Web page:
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Childhood Anemia: What Parents Need To Know

Medically reviewed by Jobelle Ann Dela Cruz Bigalbal, MD · General Practitioner

Written by Tracey Romero · Updated Dec 13, 2022

Childhood Anemia: What Parents Need To Know

What is pediatric anemia? Have you ever noticed your child looking tired, weak, and a bit pale? Do they often stop playing abruptly due to shortness of breath or dizziness? If this has been going on for a while, perhaps it is time to go see a doctor to check if they have pediatric anemia.

As parents, we want to see our children happy and active. We want to see them play and interact with other kids, make friends, explore, and basically have fun. But that is difficult if they are suffering from pediatric anemia.

Pediatric anemia is a condition where the body does not have enough healthy red blood cells to transport oxygen to other tissues of the body. This leads a child to look very pale and their energy easily runs out after just a few minutes of physical activity.

For children, the most common culprit is iron deficiency. This means that they are not getting enough iron from their diet.

pediatric anemia

What are the symptoms of pediatric anemia?

If a child is suffering from pediatric anemia caused by iron deficiency, you may observe that they are easily tired and have no energy to play for extended periods.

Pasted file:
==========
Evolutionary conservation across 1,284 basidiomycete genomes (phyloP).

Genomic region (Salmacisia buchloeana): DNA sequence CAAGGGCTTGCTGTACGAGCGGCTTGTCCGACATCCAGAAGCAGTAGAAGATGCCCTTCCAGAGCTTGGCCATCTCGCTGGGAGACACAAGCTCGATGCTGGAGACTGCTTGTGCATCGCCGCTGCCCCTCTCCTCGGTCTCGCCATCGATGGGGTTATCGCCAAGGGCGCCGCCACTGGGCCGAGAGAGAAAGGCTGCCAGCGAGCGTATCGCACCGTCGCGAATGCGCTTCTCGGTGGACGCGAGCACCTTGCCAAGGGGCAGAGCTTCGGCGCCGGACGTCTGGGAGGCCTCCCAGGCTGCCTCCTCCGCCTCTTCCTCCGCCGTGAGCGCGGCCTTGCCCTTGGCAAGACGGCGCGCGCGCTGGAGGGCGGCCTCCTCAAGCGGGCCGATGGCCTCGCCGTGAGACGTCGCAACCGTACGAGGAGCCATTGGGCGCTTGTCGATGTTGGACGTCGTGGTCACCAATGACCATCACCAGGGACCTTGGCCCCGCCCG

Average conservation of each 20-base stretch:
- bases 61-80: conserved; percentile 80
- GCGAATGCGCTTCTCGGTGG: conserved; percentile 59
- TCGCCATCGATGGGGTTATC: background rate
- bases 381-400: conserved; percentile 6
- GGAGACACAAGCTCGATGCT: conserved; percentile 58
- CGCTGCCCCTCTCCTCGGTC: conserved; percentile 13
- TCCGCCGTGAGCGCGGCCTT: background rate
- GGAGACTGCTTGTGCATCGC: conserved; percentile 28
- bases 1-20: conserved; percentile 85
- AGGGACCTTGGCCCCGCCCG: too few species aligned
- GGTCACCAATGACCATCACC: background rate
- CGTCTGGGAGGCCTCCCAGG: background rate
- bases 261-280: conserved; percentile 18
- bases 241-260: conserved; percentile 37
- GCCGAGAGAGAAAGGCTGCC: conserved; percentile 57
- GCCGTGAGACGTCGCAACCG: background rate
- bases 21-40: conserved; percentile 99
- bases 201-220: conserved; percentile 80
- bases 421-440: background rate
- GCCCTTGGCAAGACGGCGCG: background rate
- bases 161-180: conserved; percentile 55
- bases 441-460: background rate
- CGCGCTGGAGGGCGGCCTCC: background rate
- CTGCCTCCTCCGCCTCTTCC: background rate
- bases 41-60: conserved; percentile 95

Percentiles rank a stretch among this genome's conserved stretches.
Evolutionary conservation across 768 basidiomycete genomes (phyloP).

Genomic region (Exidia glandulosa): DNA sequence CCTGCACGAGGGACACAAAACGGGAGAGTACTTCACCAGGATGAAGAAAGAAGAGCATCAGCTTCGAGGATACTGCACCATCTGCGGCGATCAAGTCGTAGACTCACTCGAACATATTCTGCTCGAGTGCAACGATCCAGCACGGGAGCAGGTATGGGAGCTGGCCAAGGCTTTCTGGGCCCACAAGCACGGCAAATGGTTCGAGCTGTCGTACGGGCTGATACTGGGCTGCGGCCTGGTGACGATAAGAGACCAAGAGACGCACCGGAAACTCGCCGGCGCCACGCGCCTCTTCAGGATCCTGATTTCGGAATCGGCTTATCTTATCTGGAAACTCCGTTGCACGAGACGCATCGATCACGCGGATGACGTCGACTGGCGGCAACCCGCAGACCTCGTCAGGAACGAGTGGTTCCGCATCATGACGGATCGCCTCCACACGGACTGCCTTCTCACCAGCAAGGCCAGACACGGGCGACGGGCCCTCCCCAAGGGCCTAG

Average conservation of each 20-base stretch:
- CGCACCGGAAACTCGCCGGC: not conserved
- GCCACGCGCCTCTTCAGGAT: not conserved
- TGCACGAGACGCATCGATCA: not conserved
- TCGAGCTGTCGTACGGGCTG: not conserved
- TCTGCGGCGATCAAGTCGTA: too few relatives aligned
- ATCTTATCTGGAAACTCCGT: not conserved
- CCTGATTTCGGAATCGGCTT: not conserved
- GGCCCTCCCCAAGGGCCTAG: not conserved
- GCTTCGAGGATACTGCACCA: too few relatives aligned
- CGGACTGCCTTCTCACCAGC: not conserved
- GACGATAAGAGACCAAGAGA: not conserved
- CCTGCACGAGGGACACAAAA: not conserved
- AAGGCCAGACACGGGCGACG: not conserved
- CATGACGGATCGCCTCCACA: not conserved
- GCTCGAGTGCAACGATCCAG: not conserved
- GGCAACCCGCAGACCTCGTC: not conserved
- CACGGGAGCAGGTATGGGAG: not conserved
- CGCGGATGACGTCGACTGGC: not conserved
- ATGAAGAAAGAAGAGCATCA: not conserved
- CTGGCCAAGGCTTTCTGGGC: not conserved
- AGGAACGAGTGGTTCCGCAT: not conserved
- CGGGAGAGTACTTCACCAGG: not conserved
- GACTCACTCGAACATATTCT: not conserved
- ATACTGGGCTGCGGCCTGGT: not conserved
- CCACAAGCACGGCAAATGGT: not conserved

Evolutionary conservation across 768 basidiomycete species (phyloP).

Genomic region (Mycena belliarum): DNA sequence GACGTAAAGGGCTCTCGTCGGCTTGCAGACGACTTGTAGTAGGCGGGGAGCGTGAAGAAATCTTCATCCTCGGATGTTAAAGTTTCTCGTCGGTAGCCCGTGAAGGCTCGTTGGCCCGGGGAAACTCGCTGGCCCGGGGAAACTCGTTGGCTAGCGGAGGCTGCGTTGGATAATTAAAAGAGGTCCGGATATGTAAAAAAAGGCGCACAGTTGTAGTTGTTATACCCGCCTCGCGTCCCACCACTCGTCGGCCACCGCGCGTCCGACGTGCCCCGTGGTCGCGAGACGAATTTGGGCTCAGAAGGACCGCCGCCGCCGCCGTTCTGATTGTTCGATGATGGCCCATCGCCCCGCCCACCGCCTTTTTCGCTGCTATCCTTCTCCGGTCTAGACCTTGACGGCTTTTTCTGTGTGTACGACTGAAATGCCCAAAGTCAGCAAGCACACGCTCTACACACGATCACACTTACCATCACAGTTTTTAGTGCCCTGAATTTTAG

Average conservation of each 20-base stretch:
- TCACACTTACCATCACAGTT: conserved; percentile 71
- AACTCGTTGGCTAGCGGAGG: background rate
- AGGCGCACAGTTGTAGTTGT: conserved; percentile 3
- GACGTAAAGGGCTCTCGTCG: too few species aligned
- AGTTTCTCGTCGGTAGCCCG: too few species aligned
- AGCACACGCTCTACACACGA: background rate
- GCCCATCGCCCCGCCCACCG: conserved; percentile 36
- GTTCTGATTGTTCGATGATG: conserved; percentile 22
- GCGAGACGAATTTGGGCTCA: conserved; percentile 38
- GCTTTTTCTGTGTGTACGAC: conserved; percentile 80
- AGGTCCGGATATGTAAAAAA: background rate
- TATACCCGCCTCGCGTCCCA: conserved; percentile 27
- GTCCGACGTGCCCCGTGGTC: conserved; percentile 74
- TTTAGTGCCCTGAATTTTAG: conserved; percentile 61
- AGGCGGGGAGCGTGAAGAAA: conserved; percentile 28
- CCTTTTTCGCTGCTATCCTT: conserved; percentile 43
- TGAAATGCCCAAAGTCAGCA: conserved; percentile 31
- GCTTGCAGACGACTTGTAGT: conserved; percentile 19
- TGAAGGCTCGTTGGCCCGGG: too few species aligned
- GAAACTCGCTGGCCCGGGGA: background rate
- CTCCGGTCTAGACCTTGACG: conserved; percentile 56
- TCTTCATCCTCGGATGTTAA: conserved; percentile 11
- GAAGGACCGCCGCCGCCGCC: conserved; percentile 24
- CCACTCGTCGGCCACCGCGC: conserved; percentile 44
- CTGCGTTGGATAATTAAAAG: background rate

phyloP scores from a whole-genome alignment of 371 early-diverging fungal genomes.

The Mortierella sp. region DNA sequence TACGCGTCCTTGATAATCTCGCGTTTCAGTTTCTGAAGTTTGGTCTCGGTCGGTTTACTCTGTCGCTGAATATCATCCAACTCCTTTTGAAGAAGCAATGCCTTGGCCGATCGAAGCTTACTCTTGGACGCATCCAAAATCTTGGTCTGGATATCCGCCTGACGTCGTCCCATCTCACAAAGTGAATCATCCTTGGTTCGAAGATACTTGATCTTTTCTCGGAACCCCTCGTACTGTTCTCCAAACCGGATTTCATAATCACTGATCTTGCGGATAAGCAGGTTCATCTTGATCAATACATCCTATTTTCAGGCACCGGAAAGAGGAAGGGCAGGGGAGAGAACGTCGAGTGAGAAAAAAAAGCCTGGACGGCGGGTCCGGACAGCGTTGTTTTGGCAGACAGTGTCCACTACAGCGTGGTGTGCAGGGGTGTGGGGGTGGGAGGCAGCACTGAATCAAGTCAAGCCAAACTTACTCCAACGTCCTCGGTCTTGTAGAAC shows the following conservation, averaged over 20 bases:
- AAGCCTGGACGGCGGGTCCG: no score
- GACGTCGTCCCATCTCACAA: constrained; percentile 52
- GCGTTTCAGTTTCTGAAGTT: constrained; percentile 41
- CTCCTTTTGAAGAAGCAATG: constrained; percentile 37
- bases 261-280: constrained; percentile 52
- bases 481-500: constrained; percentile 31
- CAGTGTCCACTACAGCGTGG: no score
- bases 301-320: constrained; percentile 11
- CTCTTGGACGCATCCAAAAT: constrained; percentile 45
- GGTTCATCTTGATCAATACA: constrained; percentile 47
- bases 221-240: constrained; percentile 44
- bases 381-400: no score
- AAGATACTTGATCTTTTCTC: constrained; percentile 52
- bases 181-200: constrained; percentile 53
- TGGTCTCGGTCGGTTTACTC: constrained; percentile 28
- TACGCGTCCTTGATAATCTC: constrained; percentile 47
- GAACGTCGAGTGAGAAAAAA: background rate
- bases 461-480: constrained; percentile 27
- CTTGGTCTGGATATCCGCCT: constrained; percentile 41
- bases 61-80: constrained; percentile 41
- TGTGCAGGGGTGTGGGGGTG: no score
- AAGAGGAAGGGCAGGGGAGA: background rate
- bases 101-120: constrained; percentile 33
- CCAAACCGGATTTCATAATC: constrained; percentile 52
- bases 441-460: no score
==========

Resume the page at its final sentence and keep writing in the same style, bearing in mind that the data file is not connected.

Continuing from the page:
Symptoms of Anemia in Children

They may also exhibit the following symptoms:

  • Weak and easily fatigued
  • Unusually pale, yellowish skin
  • Experiences shortness of breath when they exert physical effort
  • Recurring headaches
  • Bouts of dizziness and lightheadedness, fainting spells
  • Chest pain and irregular heartbeats
  • Cold hands and feet

Initially, symptoms of anemia in children may be hard to notice. You may just think that your child is tired from playing too much, that is why they are experiencing shortness of breath.

You may not notice a change in their complexion because it is very subtle. You may not even suspect that anything is wrong until the symptoms worsen and become more evident.

That is why it is important to consult your doctor if you are concerned that your child might have anemia.

What causes pediatric anemia?

Knowing that your child is suffering from pediatric anemia because of iron deficiency is just a small part of the big picture.

It is important to know what the causes are behind this iron deficiency in children in order to address the condition properly.

Common Causes of Pediatric Anemia

The following are the most common causes of anemia in children: 

Low iron diet

The only way your child gets iron is by consuming it through food. But even with iron-rich food, only a small amount can be absorbed by their bodies.

Infancy is a crucial time for them to get enough iron, since the only way they can get nourished is through breastfeeding. Mothers with anemia may not have enough iron in their body, so even when they breastfeed regularly, their child will not get enough.

Breastfeeding is still the best milk for babies. The mother will need to be supplemented with iron, if she does not have enough iron in her body.